Read it and re-read it if you aspire to be leader or boss that is both successful and is remembered with affection and the awe that comes from deep love.
Redesigning Leadership is published by MIT Press. You can also purchase the book directly from the DT bookshop.
Author, Roberta Bernabei
Self-expression has always existed, whether in the form of decorating the body or using objects – so the original human act of piercing some kind of pigment or object into the body gave birth to jewellery.
Contemporary Jewellers: Interview with European Artists successfully follows the development of this art and craft throughout the ages. It charts the history of jewellery makers, and explores the important role that self-expression has played in contemporary European jewellery design.
Here the author Roberta Bernabei fully explores the various jewellers in different stages of European history and in particular the post-war development of contemporary European jewellery. She has divided the book into two major categories: jewellery as content and jewellery as social commentary.
The first category, as the name suggests, is characterised by the meaning it encapsulates and projects. This is shown in the work of jewellers Gijs Bakker, Emmy Van and Peter Skubik.
In the second category, the jewellery has become a vehicle for the delivery of content that often relates to prevalent social conditions, politics, major world events or philosophical questions.
One of the major innovators in this area was Bruno Martinazzi, although others such as Otto Künzli and Ruudt Peters are notable contributors.
Bernabei, a professor at Loughborough University in the UK, has interviewed many of the major jewellery artists of recent years. Each interview is supported by a rich selection of photographs, detailed bibliography and an appendix that locates the jewellers’ work in galleries, museums and on line.
The book is a well-researched documentation of contemporary jewellery design, rich with photographs, drawings and illustrations of each practitioners work. It opens the door to contemporary practice and offers an essential reference for anyone interested in jewellery design.
Contemporary Jewellers: Interview with European Artists by Roberta Bernabei, Loughborough University is published by Berg. To purchase a copy visit here at the DT Bookshop.
Design as Politics
Author, Tony Fry
Our world is nearing a state of structural unsustainability, a truism so obvious that even global-warming deniers deny it under their breath. In Design as Politics, author Tony Frey develops his previous thesis on the role of design in preventing the coming catastrophe somewhat further.
Sustainability (with a capital S) is to be achieved and catastrophe prevented by placing design at the heart of vital social transformations. Here Fry uses design not in its politically neutral aesthetic definition of design as taste, applied to such products as architecture, furniture and fashion, but to design as it defines our very existence, our life styles, our values and hence the very core that defines our being, our existence and our relation to the environment.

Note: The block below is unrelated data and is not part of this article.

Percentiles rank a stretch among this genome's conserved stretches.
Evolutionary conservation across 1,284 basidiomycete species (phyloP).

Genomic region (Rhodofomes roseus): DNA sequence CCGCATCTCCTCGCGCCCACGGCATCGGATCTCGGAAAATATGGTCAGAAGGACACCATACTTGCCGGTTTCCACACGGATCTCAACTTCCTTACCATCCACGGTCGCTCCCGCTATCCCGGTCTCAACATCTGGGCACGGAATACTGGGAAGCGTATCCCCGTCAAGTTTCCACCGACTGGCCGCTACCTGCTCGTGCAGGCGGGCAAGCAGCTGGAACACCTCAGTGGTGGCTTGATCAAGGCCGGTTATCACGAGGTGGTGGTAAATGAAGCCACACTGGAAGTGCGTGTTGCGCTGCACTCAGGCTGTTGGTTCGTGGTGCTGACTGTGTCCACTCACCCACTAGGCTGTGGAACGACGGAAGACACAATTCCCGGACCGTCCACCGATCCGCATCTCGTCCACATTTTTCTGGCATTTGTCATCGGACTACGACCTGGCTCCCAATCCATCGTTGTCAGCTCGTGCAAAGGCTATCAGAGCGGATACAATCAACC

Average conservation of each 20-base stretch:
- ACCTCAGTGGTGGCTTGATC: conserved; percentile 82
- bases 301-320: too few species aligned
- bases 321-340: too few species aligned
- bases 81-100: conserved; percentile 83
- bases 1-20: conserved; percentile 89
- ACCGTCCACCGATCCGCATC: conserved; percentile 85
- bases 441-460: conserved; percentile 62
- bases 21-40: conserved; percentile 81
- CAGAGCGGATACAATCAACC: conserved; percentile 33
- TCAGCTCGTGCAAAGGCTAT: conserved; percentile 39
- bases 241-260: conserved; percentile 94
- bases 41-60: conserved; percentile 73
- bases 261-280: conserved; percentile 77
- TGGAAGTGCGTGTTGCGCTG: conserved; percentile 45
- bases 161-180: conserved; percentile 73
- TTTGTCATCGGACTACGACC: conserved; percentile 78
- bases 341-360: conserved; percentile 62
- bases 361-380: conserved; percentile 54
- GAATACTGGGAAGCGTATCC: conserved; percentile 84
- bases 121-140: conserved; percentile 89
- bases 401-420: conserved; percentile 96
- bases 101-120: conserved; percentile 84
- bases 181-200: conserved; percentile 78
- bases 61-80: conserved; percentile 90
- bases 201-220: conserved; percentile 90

Fry’s critique of the use of design currently in operation ranges wide and introduces many useful ideas. Thus technology has been designed to render us impervious to the way we are being manipulated, and becomes internalised to our very being such that ultimately it is technology that is designing us. The tools themselves effectively design the user. Man becomes defutured through unthinking, unlimited consumption, what has been called ‘consumption as grazing’.
Instead of being the political subject, mankind is instrumentalised into becoming the object of politics. Under these circumstances liberal democracy gives the illusion of change while reproducing more of the same, conjured up to pose as a difference.
Furthermore, under democracy pluralism is seen as a collection of atomised and individualised beings as opposed to collectivities, unities or bonded communities, with communal joint interests and goals.
For Fry, Sustainment is the acceptance of plurality within one unified goal, a meta-diverse end which he identifies as fundamentally changing our behaviour in order to avoid a defutured world. In this goal he can only be lauded by any sane person. And he rightly recognises that this future is unachievable within a global liberal political structure designed to turn the entire human race into a machine for consumption, using design (and education and the media) to obscure the unsustainablity of their project.
Here democratic politics, as he says, is reduced to providing consumer satisfaction, and hence politics is presented to the consumer as another product for consumption. What we have, he says, is ‘autonomous techno-centrism’ which shows us a ‘future from which we are absent’.
Fry is clearly well read and takes us through a fascinating, though somewhat complex and at times linguistically dense, journey touching on a large number of philosophers, social scientists and thinkers.
So far so good, and not very contentious. But when Fry goes into providing what he sees as a road to solution he goes badly wrong. While recognising the enormity of the problem he separates the political from the class-productive relations that are at the roots of the unsustainability of our current level of consumption.
Moreover, despite his repeated assertion that his solution is the only one that is not utopian, the world of Design as Politics is essentially built on a series of unsupportable assumptions.
He clearly understands that the fundamental cause of the unsustainabilty of our existence is anthropocentrism that was accentuated by the introduction of the capitalist mode of production that, in his words, has no reformative other.